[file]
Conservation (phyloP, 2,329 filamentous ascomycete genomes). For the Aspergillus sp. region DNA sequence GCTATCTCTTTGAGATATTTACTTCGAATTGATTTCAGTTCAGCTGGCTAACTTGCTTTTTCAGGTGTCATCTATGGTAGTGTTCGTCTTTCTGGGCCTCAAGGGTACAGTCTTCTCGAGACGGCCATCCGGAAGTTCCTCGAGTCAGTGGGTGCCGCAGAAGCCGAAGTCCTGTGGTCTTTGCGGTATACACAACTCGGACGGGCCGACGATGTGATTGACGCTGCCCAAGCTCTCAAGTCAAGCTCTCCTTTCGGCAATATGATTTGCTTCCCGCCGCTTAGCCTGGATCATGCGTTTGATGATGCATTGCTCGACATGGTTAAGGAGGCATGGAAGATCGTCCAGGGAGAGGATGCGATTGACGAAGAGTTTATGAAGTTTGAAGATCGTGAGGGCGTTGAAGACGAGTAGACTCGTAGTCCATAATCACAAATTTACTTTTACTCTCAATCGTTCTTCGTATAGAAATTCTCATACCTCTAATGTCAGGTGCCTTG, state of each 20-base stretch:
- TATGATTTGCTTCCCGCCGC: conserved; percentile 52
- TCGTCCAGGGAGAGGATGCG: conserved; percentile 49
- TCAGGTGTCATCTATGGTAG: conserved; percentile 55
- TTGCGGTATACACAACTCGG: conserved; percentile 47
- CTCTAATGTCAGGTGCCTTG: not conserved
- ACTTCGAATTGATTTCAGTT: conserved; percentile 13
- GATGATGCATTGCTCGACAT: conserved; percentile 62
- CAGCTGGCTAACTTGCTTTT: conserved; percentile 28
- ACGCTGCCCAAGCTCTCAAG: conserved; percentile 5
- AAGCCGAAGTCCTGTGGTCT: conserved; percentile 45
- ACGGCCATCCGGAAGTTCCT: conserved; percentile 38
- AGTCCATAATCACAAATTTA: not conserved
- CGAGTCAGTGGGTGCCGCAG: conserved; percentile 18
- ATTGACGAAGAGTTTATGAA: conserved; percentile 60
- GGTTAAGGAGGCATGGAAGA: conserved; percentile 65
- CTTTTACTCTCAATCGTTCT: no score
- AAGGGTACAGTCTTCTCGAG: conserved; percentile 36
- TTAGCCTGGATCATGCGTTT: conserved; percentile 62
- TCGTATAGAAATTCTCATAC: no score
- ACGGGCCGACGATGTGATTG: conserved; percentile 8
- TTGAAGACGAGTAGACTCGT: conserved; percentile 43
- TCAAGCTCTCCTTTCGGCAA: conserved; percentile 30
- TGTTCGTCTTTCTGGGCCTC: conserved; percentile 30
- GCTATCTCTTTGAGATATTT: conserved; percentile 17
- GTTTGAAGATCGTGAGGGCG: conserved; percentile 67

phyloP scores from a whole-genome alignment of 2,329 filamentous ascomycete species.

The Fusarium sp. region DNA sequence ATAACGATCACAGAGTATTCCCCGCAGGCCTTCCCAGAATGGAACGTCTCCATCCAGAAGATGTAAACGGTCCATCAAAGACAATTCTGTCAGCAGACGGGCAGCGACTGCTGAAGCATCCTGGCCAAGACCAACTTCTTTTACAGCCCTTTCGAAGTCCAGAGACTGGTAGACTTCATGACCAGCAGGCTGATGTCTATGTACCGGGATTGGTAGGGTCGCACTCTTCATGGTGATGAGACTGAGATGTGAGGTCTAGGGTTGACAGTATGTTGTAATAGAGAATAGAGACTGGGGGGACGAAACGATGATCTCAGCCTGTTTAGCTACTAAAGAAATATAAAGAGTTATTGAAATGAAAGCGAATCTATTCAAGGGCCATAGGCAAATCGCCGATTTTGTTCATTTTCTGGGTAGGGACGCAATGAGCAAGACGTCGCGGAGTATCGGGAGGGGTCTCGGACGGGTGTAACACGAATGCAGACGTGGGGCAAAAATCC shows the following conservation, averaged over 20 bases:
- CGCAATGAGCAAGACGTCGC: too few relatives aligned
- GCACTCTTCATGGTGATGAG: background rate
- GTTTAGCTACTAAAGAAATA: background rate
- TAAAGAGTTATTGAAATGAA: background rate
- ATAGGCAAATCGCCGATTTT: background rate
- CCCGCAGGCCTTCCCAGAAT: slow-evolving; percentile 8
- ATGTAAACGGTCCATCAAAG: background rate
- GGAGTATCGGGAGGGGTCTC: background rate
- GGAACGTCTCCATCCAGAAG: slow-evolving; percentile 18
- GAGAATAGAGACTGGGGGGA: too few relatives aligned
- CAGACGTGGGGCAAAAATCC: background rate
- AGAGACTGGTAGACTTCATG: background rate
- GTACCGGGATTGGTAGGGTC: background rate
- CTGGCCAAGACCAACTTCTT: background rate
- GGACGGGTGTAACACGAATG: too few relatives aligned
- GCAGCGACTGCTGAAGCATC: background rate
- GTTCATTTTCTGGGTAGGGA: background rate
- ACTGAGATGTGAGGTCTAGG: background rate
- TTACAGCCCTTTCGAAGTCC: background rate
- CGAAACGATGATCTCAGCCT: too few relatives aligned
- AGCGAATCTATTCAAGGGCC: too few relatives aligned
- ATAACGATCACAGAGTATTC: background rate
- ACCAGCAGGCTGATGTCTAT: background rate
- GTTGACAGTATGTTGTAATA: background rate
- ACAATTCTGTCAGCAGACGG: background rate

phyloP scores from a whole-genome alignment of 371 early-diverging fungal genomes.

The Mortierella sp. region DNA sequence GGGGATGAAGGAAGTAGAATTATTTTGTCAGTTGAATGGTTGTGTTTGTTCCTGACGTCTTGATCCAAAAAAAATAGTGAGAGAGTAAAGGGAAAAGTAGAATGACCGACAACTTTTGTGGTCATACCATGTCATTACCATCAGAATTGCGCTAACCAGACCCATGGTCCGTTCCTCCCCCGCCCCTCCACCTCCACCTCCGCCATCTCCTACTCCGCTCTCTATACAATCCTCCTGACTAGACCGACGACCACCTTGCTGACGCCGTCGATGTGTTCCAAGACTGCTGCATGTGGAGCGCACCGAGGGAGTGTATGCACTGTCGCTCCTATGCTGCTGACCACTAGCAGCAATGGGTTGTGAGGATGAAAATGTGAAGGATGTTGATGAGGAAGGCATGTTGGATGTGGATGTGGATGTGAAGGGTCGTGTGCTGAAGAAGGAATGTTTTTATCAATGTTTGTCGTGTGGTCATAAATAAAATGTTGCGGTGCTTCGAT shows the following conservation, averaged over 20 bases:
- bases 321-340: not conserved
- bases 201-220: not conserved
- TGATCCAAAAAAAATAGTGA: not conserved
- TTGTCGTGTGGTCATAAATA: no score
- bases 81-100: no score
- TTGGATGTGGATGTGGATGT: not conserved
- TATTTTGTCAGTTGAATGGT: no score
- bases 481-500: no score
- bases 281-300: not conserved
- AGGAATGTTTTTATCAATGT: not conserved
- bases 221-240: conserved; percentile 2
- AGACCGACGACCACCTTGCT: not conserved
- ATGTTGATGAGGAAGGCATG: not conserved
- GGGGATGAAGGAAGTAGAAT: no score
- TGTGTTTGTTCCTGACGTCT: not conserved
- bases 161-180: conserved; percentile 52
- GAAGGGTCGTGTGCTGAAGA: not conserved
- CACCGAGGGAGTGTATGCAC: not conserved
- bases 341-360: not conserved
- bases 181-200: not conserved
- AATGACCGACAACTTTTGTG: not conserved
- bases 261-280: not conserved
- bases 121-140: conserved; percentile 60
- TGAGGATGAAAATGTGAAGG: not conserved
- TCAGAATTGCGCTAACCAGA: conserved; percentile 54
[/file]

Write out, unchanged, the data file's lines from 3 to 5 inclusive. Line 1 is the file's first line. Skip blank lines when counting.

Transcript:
- TCGTCCAGGGAGAGGATGCG: conserved; percentile 49
- TCAGGTGTCATCTATGGTAG: conserved; percentile 55
- TTGCGGTATACACAACTCGG: conserved; percentile 47